capitolsummerFrom the Morning Memo:

State government reform groups had a lot to love when it came to the release of a 307-page report detailing reviewing the operations of the state’s ethics watchdog, the Joint Commission on Public Ethics.

The panel charged with reviewing and recommending changes to JCOPE found the ethics regulator should operate with more transparency as well as make it easier to comply with the state’s lobbying laws.

And as the state’s former top legislative leaders head to trial this month in a pair of separate corruption cases, both the New York Public Interest Research Group and Citizens Union say the JCOPE review shows it’s time for the Legislature and Gov. Andrew Cuomo to take yet another bite of the ethics apple.

NYPIRG Executive Director Blair Horner called on Cuomo to convene a special session for ethics reform.

“Today’s report on a panel’s review of New York’s ethics watchdog adds more fuel to the calls to overhaul the state’s inadequate ethics reform laws,” he said in a statement. “This month the former Assembly Speaker and former Senate Majority Leader face their days in federal court for a litany of alleged abuses of public office. Governor Cuomo should call a special session and force a debate over the state’s weak ethic enforcement and loophole riddled laws. Real reforms are needed.”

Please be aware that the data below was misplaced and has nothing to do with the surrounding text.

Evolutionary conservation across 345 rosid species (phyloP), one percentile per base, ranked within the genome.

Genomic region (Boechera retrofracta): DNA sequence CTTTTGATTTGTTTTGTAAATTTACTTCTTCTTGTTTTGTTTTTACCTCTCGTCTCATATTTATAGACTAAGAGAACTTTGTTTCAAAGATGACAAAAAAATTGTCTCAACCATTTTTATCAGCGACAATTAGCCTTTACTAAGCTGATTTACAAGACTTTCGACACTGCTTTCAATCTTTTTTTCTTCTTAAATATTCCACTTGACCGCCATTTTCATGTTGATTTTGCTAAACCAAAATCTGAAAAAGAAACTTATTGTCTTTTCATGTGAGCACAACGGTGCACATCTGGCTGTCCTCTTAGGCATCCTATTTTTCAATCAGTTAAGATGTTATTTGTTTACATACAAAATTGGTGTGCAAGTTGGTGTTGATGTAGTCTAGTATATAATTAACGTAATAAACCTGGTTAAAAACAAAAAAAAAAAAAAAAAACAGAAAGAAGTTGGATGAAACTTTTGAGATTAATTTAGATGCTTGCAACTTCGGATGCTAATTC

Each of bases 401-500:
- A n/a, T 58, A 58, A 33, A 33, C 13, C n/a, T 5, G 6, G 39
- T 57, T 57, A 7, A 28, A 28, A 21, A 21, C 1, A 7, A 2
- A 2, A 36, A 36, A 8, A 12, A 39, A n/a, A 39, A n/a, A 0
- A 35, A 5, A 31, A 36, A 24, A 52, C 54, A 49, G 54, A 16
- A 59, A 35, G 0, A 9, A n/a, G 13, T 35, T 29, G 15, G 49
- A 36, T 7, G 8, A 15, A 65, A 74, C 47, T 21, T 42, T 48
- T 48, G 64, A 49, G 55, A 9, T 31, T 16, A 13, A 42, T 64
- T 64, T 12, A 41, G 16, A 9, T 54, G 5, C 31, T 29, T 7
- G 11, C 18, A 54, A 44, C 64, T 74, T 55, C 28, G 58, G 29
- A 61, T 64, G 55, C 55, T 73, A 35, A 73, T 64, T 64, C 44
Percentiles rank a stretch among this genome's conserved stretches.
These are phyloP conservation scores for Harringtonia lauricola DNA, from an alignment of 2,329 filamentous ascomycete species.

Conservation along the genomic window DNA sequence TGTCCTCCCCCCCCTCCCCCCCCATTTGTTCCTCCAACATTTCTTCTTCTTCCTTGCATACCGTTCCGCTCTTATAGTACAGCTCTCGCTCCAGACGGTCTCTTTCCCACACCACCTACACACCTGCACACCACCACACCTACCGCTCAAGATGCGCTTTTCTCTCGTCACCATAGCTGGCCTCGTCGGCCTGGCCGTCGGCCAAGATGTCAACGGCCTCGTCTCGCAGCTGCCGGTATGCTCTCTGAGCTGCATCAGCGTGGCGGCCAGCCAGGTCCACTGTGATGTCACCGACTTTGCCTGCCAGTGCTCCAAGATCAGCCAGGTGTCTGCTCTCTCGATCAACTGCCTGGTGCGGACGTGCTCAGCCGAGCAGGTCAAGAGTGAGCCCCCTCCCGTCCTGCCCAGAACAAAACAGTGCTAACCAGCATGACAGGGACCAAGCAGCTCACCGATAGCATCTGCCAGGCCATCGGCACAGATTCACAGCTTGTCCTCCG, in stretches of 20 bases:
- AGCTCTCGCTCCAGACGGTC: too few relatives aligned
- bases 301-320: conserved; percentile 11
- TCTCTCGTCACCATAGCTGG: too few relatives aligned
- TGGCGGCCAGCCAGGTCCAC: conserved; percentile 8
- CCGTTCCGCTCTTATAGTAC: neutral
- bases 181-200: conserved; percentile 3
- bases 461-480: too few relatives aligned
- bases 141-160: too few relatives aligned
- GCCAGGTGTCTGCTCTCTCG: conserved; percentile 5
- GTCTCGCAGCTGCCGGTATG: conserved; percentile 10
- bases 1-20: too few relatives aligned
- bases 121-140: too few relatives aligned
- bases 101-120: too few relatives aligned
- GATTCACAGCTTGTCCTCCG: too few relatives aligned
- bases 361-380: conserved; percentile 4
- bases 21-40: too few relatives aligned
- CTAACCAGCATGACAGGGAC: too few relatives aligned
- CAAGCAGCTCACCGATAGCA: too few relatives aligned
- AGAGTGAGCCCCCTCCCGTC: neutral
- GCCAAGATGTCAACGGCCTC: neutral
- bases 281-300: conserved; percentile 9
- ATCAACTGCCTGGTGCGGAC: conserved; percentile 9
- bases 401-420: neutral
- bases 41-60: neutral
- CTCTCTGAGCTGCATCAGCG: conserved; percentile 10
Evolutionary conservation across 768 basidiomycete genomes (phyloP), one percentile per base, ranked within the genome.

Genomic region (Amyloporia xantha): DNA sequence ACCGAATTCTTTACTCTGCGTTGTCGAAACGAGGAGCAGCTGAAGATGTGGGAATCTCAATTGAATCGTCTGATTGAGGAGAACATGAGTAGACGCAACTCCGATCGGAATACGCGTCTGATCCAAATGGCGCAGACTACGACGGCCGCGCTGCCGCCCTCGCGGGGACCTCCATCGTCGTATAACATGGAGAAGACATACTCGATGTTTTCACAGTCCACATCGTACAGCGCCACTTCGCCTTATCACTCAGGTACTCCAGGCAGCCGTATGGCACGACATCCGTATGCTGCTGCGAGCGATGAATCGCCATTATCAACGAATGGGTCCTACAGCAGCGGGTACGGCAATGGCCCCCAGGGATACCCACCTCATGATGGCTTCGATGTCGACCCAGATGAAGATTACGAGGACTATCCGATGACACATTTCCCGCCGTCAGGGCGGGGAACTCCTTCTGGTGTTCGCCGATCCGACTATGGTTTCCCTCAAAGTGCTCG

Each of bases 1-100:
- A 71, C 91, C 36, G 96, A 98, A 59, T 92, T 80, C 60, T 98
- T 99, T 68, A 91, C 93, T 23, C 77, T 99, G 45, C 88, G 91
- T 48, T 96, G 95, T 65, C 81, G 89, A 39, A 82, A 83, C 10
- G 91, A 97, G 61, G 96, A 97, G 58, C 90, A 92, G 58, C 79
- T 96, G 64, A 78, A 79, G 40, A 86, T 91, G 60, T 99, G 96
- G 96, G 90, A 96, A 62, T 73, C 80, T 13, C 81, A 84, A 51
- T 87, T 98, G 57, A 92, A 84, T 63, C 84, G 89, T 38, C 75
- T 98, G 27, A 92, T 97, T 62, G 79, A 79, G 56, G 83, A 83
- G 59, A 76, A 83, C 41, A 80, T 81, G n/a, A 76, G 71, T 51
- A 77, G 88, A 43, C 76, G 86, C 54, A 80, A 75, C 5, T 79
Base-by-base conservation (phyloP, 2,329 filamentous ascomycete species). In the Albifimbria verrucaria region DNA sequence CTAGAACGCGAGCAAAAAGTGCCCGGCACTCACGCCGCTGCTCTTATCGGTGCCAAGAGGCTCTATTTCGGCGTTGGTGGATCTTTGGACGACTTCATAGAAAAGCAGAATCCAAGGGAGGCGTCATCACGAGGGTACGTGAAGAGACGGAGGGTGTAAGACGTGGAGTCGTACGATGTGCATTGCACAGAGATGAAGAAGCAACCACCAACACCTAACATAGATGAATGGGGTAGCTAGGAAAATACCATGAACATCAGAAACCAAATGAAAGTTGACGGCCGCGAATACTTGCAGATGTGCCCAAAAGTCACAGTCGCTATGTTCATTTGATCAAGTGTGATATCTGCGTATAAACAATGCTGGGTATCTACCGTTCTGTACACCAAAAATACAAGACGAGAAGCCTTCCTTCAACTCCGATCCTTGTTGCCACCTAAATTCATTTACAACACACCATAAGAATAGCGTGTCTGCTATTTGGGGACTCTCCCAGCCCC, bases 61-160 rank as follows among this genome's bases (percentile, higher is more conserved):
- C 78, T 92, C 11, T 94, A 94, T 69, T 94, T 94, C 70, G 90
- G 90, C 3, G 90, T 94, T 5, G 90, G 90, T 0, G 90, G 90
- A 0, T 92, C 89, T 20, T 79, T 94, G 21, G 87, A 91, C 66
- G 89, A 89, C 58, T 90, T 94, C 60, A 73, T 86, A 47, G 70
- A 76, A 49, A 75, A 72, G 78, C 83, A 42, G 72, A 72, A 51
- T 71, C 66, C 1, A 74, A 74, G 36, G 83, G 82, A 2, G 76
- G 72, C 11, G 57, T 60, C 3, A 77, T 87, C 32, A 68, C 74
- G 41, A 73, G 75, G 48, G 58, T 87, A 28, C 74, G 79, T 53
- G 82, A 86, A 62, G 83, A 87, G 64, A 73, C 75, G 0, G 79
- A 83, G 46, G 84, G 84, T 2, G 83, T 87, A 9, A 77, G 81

Added Citizens Union Executive Director Dick Dadey:

“All that is now needed is for JCOPE, the governor and the legislature to seize upon these recommendations and enact them as soon as possible. New Yorkers only need to look at the two trials of Silver and former Senate Majority Leader Dean Skelos to know why these recommendations need immediate action.”

Still, a special session before the end of the year is highly unlikely.

Lawmakers and Cuomo did pass new measures at the start of the year seeking greater disclosure outside income from the Legislature. Those changes, which take effect in 2017, have been criticized by good-government advocates for having fallen short.